Nunavut teen sails Great Lakes tall ship over summer
‘This journey has really changed my life,’ says Reuben Qaunaq, of Arctic Bay
Reuben Qaunaq arrived in Iqaluit recently after more than a week of changing sails and battling windy days as a petty officer aboard a tall ship.
After spending time last summer on a tall ship, the teenager returned to sail through the Great Lakes this year.
“This journey has really changed my life,” Qaunaq said.
He is part of a program run by Tall Ship Expeditions Canada, where Canadian teenagers become crew members aboard the St. Lawrence II tall ship for trips across the Great Lakes that take close to a week to complete.
The purpose of the expeditions is for young Canadians to learn skills such as leadership, teamwork and self-confidence.
The nearly 22-metre-long St. Lawrence II was built in 1953 to carry a crew of 25. The program’s website says it is outfitted with a full, modern navigation suite including GPS and electronic chart system. It’s a brigantine class ship, meaning it has two masts.
Qaunaq, who is from Arctic Bay, joined the expedition as a trainee last year on the recommendation of his high school teacher.
He returned this year as a petty officer, which means he is teaching the trainees about the skills needed to be on the boat.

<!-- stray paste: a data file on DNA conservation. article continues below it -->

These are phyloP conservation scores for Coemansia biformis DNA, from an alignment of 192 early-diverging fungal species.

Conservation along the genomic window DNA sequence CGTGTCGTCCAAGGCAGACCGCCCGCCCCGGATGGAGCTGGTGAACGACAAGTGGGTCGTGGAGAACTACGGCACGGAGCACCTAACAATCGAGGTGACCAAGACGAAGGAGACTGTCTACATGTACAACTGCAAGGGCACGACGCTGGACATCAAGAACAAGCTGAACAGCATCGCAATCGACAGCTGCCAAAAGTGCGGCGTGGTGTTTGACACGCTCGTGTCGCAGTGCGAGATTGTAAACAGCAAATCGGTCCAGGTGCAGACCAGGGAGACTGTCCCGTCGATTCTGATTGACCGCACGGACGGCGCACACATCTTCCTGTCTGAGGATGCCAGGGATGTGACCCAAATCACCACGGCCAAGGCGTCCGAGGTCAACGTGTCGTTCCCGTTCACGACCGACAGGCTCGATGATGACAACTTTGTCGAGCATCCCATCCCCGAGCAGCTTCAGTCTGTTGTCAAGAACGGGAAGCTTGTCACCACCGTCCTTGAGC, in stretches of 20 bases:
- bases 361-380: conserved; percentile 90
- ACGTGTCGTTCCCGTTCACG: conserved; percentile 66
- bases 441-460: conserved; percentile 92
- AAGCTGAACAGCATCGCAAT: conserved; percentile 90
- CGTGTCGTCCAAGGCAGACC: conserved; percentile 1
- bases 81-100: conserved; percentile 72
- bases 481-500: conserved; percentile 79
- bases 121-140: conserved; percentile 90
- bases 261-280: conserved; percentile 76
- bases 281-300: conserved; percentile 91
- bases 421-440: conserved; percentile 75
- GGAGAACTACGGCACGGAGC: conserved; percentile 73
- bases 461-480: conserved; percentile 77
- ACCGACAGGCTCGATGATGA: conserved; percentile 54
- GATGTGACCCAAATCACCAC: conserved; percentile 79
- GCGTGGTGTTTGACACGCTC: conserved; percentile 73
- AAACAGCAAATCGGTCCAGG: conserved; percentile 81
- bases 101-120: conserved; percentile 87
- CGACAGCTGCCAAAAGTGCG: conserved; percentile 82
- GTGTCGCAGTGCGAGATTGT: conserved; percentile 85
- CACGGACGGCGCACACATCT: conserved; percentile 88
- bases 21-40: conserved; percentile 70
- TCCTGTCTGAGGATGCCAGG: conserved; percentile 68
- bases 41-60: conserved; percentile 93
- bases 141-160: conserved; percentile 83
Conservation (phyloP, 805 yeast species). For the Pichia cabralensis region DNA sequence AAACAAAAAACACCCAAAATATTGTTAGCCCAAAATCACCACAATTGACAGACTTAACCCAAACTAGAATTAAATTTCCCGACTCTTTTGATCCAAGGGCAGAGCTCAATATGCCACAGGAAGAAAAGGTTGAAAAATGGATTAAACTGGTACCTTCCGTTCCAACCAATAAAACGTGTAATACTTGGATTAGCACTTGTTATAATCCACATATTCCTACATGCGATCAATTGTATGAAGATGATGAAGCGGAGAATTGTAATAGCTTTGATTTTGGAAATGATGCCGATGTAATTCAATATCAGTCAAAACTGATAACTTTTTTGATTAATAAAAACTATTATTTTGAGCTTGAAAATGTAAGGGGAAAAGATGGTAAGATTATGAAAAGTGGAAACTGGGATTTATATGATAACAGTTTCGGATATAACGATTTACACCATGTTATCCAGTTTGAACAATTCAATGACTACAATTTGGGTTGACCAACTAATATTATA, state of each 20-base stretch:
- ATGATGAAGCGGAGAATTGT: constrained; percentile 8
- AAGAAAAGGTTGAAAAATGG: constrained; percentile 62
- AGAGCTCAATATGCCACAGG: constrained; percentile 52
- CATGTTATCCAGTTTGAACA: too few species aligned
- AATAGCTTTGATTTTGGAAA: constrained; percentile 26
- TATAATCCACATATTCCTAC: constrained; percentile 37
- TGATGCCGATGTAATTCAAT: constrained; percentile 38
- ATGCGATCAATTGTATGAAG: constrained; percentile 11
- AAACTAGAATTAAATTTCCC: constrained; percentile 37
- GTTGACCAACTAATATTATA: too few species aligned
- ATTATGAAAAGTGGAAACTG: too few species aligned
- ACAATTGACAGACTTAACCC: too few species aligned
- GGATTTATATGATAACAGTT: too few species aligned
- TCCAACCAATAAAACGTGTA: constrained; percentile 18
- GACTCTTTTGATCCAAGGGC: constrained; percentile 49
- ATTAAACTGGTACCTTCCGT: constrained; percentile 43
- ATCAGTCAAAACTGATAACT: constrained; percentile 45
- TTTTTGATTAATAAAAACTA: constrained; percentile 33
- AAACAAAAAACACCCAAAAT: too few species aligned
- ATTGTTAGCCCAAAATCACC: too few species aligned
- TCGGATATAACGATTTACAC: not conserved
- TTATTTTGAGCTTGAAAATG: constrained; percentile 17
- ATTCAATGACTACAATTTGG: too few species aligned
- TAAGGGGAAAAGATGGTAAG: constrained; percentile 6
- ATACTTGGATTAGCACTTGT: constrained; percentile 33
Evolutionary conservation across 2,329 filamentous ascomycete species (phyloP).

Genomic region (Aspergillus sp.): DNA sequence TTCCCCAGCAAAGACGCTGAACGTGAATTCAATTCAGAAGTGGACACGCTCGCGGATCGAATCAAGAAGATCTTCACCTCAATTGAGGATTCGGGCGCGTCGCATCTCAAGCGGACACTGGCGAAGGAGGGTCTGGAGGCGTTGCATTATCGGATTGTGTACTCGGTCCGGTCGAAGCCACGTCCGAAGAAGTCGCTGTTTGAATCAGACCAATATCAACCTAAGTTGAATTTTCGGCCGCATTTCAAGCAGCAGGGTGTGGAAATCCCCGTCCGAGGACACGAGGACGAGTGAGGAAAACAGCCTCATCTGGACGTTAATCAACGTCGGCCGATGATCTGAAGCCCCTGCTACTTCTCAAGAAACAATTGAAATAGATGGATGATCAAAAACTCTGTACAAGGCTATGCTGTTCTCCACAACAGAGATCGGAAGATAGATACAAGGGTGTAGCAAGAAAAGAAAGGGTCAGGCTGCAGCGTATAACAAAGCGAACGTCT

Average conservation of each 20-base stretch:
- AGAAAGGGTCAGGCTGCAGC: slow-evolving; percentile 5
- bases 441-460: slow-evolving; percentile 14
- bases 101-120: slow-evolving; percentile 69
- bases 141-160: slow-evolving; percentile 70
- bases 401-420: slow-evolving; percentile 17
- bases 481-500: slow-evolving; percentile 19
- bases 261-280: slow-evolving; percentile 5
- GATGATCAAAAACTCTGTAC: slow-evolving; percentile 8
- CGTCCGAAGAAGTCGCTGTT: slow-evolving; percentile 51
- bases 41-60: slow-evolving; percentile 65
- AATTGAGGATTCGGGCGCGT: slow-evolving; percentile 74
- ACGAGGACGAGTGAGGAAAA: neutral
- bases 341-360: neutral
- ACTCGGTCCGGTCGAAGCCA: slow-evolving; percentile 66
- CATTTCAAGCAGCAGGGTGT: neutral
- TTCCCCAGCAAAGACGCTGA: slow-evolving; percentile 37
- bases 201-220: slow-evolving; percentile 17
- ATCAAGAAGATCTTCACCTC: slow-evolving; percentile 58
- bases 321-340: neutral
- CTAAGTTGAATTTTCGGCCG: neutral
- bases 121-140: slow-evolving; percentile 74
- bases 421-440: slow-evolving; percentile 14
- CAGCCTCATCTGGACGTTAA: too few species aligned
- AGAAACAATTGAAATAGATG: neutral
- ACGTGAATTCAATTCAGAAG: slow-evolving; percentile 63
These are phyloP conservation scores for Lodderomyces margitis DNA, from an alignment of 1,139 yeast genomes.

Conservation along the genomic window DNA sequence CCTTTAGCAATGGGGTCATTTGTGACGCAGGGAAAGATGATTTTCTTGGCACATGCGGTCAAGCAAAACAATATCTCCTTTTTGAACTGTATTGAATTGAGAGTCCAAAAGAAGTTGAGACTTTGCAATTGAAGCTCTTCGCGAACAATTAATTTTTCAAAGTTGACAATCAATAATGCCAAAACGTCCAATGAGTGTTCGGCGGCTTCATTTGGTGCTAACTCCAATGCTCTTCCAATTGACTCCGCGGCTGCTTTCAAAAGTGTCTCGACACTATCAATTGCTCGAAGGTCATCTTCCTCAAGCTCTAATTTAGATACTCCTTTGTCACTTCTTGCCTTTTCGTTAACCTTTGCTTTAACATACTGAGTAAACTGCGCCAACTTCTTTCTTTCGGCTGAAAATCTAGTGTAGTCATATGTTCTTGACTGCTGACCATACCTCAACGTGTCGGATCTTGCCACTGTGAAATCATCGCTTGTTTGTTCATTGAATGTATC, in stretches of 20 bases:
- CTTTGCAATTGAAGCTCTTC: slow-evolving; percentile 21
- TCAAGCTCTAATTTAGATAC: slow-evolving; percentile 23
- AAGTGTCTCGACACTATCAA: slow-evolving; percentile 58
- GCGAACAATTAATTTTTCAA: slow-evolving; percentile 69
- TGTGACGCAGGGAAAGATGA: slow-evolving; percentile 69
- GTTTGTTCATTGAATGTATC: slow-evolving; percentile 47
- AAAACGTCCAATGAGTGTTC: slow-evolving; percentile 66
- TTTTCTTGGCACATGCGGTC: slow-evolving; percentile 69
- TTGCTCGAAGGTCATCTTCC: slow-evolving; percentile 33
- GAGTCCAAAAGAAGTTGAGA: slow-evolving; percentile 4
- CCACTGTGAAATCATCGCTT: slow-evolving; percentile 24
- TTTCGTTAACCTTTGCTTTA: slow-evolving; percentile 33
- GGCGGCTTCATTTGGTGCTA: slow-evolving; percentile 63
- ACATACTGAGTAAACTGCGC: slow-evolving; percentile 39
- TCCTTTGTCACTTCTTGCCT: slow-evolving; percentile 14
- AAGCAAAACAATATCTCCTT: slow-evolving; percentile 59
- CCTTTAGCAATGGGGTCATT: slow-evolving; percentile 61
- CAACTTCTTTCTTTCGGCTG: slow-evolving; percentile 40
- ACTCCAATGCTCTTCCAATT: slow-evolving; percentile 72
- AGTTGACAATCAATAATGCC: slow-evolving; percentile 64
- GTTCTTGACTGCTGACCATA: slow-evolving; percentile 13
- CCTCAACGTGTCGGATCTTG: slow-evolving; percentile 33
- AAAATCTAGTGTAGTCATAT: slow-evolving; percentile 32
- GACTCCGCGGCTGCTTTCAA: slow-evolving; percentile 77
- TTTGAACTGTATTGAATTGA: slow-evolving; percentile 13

Some of those skills include tying boating knots, climbing up the ship’s rigging and learning how to unfurl the sails, Qaunaq said.
The challenge of doing his job included working in high winds with tasks such as changing the sails in those conditions to ensure the boat moves properly.
Four of the trainees he taught were fellow Nunavummiut.
As a petty officer, Qaunaq said he spent most of his time with the other officers since he was living and eating with them while on the boat.
“They were like family,” he said.
While the tall ship is not a boat that would go up North, the captain did bring a traditional qajaq, made in Labrador, onto the ship, he added.
The qajaq was not just for show either, as Qaunaq used it during his travels.
Outside of sailing, Qaunaq said he wants to study political science at Queen’s University in Kingston, Ont. starting in the fall of 2024.
“I want to help make Nunavut a better place,” he said.
He said the personal skills he developed in his sailing experience can help in his future goals.
As for the near future, Qaunaq said he wants to return to southern waters next year to sail through Quebec and Newfoundland, as there is still more to learn.